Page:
The generic limits of Sisymbrium are currently under study. It traditionally included ca. 90 mainly Eurasian and Mediterranean species (with some additional species in South Africa and the New World). Recent molecular research accepts Sisymbrium in a narrower sense. As such, it counts about 40 species and is almost completely confined to the Old World; see Warwick & al. (2002), Warwick & al. (2005) and Al-Shehbaz (2010). An extinct native species, Sisymbrium supinum, is now transferred to Erucastrum (Warwick & Al-Shehbaz 2003). Sisymbrium s.str. further includes two native species in Belgium: the rare S. austriacum Jacq. subsp. austriacum and the very common S. officinale L. Many species of Sisymbrium are notorious weeds of arable land and have become nearly cosmopolitan weeds.
1. Strongly rhizomatous perennial, often somewhat glaucous. Ripe fruits rarely produced === Sisymbrium volgense
1. Annual or biennial (rarely perennial; if so never strongly rhizomatous). Usually not glaucous. Fruits normally produced === 2
2. Inflorescence bracteate, at least below (flowers nearly sessile in leaf axils) === S. runcinatum
2. Inflorescence ebracteate, flowers pedicellate === 3
3. Siliqua at most 20 mm long, closely appressed to stem (native) === S. officinale
3. Most siliqua longer (if occasionally less than 20 mm, than not closely appressed to stem) === 4
4. Fruiting pedicels thick, towards apex ca. as wide as siliqua === 5
4. Fruiting pedicels slender, distinctly narrower than siliqua === 8
5. Biennial to perennial. Siliqua 7-50 mm long, pedicels often strongly contorted === S. austriacum p.p.
5. Annual. Siliqua > 50 mm long, pedicels never contorted === 6
6. Outer sepals not cucullate (horned) near apex. Uppermost leaves not divided in linear segments === S. orientale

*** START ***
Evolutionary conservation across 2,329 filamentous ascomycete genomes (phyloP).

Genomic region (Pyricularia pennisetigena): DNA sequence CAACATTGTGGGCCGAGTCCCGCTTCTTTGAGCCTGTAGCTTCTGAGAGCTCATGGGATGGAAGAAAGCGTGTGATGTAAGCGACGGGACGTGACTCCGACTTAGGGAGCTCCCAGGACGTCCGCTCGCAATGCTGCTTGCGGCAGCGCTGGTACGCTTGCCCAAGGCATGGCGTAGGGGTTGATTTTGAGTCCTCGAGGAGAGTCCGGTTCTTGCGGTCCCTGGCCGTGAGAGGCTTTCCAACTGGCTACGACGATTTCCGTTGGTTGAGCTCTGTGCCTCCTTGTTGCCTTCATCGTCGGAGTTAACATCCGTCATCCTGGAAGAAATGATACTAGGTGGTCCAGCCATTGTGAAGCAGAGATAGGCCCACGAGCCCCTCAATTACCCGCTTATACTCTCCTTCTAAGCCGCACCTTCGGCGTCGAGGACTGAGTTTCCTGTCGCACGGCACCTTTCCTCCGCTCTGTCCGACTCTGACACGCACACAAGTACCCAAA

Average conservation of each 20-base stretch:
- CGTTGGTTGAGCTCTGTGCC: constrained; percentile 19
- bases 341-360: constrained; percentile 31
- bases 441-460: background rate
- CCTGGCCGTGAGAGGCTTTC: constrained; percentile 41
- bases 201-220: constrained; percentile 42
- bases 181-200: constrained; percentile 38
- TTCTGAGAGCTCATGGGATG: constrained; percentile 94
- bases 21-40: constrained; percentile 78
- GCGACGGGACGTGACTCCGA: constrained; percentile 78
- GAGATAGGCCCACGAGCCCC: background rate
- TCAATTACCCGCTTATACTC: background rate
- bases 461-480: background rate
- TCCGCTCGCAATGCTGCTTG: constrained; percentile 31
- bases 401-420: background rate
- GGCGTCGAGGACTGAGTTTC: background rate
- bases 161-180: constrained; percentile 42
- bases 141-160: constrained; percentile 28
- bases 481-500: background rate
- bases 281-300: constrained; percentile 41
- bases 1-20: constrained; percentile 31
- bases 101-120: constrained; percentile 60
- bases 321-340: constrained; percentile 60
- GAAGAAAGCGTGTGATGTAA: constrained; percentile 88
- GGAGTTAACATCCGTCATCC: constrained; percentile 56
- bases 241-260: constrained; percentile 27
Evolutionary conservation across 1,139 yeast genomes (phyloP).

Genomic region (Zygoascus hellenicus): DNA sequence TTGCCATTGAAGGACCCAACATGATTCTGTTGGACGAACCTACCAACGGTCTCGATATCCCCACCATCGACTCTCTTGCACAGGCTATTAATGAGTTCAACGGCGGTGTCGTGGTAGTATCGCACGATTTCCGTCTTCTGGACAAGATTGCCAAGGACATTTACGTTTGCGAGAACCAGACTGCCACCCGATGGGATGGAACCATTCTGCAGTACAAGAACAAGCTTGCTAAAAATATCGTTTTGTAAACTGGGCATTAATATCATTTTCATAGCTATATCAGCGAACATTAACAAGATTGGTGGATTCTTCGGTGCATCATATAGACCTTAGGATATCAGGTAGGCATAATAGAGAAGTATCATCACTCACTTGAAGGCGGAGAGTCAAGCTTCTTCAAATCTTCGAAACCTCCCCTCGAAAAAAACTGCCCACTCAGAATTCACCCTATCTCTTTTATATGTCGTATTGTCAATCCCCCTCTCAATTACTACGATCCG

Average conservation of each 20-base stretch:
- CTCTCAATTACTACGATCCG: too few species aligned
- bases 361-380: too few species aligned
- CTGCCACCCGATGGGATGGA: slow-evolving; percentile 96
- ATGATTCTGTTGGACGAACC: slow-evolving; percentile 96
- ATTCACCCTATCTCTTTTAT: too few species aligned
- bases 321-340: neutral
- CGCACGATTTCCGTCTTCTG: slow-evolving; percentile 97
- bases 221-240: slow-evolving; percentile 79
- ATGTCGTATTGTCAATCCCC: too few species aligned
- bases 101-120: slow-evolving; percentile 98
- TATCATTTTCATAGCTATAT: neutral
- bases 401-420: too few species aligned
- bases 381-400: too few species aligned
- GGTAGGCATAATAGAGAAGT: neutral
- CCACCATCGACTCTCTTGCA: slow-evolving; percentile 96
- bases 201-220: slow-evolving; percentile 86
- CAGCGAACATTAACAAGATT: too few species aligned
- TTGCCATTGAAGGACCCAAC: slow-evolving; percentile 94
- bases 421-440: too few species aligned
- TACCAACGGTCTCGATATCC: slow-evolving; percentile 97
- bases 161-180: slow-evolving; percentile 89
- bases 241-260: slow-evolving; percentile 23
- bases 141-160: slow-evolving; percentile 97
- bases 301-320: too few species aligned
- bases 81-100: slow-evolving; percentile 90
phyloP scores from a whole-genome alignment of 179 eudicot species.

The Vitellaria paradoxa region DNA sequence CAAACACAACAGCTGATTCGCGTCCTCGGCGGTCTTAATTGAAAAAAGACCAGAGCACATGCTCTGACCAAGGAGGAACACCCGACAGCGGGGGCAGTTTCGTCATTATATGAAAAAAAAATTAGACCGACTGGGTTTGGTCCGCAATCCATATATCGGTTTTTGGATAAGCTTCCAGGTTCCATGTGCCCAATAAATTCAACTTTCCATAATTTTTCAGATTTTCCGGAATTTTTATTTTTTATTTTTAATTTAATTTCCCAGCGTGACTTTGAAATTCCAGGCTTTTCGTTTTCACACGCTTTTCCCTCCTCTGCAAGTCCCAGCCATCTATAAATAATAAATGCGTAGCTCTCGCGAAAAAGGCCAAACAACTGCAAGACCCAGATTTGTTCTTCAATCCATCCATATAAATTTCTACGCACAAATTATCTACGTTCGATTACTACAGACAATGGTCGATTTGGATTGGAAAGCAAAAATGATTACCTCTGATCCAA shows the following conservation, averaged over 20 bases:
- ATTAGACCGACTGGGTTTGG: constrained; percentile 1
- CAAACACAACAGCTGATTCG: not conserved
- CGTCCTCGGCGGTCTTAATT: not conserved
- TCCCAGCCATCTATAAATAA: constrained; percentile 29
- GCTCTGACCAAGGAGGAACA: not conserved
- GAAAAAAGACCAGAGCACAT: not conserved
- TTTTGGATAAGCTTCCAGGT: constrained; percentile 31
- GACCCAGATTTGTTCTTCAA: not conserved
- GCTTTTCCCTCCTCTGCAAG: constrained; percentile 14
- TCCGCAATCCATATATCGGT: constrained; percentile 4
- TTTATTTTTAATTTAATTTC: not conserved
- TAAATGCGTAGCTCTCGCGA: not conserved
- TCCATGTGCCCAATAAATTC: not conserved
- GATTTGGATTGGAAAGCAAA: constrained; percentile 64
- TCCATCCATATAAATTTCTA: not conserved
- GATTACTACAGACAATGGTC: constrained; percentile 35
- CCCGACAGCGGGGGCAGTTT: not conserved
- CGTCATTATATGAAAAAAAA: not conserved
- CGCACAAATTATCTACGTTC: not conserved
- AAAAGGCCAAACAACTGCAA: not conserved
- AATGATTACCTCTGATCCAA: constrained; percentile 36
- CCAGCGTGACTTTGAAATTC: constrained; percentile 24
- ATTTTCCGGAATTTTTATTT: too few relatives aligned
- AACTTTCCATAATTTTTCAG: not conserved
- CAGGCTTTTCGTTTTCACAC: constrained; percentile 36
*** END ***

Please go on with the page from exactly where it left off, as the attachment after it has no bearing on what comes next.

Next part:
6. Outer sepals conspicuously cucullate near apex. Uppermost leaves divided in linear segments === 7
7. Sepals 4-6 mm long, subapical horn ca. 0,5 mm long. Petals 6-8 mm long, very gradually narrowed to claw === S. altissimum
7. Sepals 6-9 mm long, subapical horn ca. 1,5 mm long. Petals up to 15 mm long, with a very distinct claw === S. septulatum
8. Inflorescence overtopped by young siliqua. Petals tiny, hardly exceeding sepals, whitish to pale yellow. Anthers 0,5-0,7 mm long === S. irio
8. Inflorescence not overtopped by young siliqua. Petals distinctly longer than sepals, pure yellow. Anthers ca. 0,7-1,5 mm long === 9
9. Septum of siliqua white, opaque. Pedicels often strongly contorted === S. austriacum p.p.
9. Septum of siliqua hyaline. Pedicels always straight === S. loeselii
Additional aliens: Sisymbrium erysimoides Desf. (syn.: S. rigidulum Lag.) (SW-Eur., N- and E-Afr., SW-As., Macaronesia, wool alien) and S. strictissimum L. (C-Eur., W-As., vector unknown). The latter was formerly naturalised in the valley of riverlet Berwinne between Renoupré and Dalhem, at least between 1894 and 1919.
Al-Shehbaz I.A. (2006) The genus Sisymbrium in South America, with synopses of the genera Chilocardamum, Mostacillastrum, Neuontobotrys, and Polypsecadium (Brassicaceae). Darwiniana 44(2): 341-358.
Al-Shehbaz I.A. (2010) Sisymbrium. In: Flora of North America Editorial Committee (eds.), Flora of North America, vol. 7. Oxford University Press, New York-Oxford: 667-671.
Ball P.W. (1993) Sisymbrium. In: Tutin T.G. & al. (eds.), Flora Europaea, vol. 1. (2nd ed.). Cambridge University Press, Cambridge: 318-321.
Clement E.J. (1982) Aliens and adventives. Adventive news 22. Sisymbrium spp. in Britain. BSBI News 30: 10-12.
Schulz O.E. (1924) Sisymbrium. In: Engler A. (ed.), Das Pflanzenreich 86(IV.105). Engelmann, Leipzig: 46-157.
Warwick S.I. & Al-Shehbaz I.A. (2003) Nomenclatural notes on Sisymbrium (Brassicaceae). Novon 13: 265-267.
Warwick S.I., Al-Shehbaz I.A., Price A. & Sauder C.A. (2002) Phylogeny of Sisymbrium (Brassicaceae) based on ITS sequences of nuclear ribosomal DNA. Canad. J. Bot. 80: 1002-1017.
Warwick S.I., Sauder C.A. & Al-Shehbaz I.A. (2005) Molecular phylogeny and cytological diversity of Sisymbrium (Brassicaceae). In: Sharma K.A. & Sharma A. (eds.), Plant genome: biodiversity and evolution. Enfield, N.H., vol. 1, part C.: 219-250.